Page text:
In the age of vertical media integration, rock music in movies is more prevalent to the point of being a nuisance. All too often, a mediocre soundtrack is poorly woven into a narrative for the sake of cross promotion. Nowadays, there are bands that don’t seem to exist outside of the closing credits of youth culture-oriented films. But there was a time when a few in-the-know directors and a handful of rogue filmmakers began exposing punk rock in cinema.
Destroy All Movies!!!: The Complete Guide to Punks on Film acts as a guide to depictions of punk rockers in movies from the late ‘70s to the late ‘90s. It is an excellent piece of research compiled over seven years. Through interviews with leading actors and filmmakers and thoughtful scene descriptions, the book establishes a body of work including over a thousand films where punk rockers are either depicted or misinterpreted.
The more prominent films are given the full treatment, including interviews and summaries establishing a hierarchy of punk rock movies. Pages are dedicated to some of the more renowned classics like Penelope Spheeris’s seminal documentary The Decline of Western Civilization, Alan Arkush’s Ramones vehicle Rock ‘n’ Roll High School, and Dan O’Bannon’s punk zombie classic The Return of the Living Dead. Carlson and Connolly have compiled an astounding array of interviews with the major and peripheral players in these films.
But more than just a rundown of all the important movies, the attention given to the smaller entries creates a profile for how people of a certain mindset watch for themselves in the movies. A dissenter might not see the connection between films like the ones mentioned above and characters like Dynamo, the operatic killer in Paul Michael Glaser’s film adaptation of Stephen King’s short story The Running Man, or extras in the background at an art opening in Martin Scorsese’s segment in the short film collection New York Stories. Regardless of a character’s literal connection with an actual music scene, my ears would generally perk up at the slightest rumble of a punker, or a ridiculous representation thereof, appearing in a film during the years before punk rock became a mainstream phenomenon.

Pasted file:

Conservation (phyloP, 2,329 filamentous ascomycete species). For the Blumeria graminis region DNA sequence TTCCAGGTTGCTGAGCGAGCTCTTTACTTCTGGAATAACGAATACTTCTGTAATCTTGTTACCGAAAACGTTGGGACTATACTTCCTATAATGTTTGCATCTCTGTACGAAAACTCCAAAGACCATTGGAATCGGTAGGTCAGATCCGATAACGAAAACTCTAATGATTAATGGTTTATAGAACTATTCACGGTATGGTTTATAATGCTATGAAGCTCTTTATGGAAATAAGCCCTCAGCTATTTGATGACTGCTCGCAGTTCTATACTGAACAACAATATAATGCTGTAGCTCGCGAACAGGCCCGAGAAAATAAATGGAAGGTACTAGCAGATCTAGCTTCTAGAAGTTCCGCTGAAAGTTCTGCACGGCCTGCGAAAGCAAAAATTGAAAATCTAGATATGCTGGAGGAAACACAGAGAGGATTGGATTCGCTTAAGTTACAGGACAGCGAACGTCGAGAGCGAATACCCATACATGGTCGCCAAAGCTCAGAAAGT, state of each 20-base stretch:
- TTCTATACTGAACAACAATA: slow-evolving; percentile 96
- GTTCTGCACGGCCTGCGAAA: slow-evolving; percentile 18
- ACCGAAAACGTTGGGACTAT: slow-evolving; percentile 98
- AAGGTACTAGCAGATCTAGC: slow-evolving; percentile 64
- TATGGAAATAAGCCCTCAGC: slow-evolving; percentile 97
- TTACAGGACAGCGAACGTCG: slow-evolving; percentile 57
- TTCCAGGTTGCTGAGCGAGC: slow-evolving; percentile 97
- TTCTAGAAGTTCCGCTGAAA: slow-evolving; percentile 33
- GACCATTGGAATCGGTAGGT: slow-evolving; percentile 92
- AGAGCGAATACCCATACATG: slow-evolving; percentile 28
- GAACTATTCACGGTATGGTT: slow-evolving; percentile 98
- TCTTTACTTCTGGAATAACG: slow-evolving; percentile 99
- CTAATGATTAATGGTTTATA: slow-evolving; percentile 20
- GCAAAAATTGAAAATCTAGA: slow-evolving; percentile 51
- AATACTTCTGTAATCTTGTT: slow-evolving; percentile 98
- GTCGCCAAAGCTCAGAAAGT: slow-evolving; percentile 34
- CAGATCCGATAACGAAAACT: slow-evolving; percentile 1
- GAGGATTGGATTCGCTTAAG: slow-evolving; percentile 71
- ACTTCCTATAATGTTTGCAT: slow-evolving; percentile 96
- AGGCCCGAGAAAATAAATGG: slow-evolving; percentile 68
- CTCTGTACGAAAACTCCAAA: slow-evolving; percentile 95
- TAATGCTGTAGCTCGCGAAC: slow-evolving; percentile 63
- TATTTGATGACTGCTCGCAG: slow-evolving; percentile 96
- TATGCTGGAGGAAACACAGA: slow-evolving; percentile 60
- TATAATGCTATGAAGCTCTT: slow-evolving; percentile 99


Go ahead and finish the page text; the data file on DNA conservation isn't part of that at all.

It is the minutiae of this book that makes it such a rich piece of work. More than just a guide to the best and the worst, the book distinguishes the performers and characterizations that inserted a bit of anarchy into cinema and embodies how fans perceived those films. (Fantagraphics, 7563 Lake City Way NE, Seattle, WA 98115)